It’s hard to believe it’s been with us for 33 years, and so far there’s no mention of a replacement, but for 2005, the Toyota Celica marks its final year and so is virtually unchanged from 2004.
The Celica comes in two versions, both with a 1.8-litre four-cylinder engine that makes 140 horsepower in the GT and 180 hp in the GT-S.
The GT includes a five-speed manual transmission, CD player with six speakers, air conditioning, cloth seats, power locks, power windows, tonneau cover, 15-inch alloy wheels, rear spoiler, power mirrors and automatic headlamps.
The GT-S adds a six-speed, four-wheel disc brakes with ABS, CD/cassette system with eight speakers, leather interior, leather-wrapped wheel, aluminum sport pedals, cruise control, keyless entry, side airbags and fog lamps. Both models can be optioned with a four-speed automatic that has manual mode with wheel-mounted shift buttons when ordered on the GT-S.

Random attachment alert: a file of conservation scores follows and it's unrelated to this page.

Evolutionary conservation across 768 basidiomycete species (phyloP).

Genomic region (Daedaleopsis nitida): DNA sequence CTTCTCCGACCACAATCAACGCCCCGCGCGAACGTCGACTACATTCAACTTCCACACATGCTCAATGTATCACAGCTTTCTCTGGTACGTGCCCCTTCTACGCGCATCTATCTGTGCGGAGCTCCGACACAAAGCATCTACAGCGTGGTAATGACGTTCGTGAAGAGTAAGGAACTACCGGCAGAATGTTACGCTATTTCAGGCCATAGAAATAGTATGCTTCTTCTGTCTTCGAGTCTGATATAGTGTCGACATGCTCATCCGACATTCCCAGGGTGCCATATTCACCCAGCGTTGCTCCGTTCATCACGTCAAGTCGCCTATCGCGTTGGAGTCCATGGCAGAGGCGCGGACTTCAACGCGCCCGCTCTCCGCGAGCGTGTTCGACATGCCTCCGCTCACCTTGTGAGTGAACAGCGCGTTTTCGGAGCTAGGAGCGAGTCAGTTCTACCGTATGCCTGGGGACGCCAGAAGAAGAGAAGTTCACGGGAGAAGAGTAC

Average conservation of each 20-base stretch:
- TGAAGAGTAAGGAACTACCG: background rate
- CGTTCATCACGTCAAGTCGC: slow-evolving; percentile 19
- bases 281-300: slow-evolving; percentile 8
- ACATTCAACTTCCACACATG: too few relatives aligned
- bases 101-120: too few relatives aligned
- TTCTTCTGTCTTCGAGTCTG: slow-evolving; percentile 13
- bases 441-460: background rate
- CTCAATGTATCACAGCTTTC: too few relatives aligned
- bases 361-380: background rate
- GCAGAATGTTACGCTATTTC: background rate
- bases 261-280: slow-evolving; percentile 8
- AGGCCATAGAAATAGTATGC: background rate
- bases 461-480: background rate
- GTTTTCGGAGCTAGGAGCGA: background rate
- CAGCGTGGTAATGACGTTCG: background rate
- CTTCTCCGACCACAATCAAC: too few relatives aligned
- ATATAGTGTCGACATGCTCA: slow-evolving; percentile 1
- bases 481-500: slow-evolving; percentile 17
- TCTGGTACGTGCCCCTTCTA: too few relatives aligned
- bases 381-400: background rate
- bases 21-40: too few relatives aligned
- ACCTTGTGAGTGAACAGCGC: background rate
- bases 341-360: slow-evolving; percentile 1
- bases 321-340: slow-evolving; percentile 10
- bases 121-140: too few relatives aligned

The 140 hp Celica is a sweet ride, with direct steering, a sportscar-firm ride that just avoids being too harsh, surprisingly decent fuel economy on regular gas, and styling that can still turn heads over three decades later. Unless you really need a car you can push to its limits, the GT is as good as the GT-S in everyday driving, delivering equally spirited performance at a much lower price – both in the buy-in and at the gas pumps.
It’s been a heck of a ride, and the Celica will be missed; in this body style and price range, the Hyundai Tiburon will pretty much now have the road all to itself.
The Celica is built in Higashi-fuji, Japan.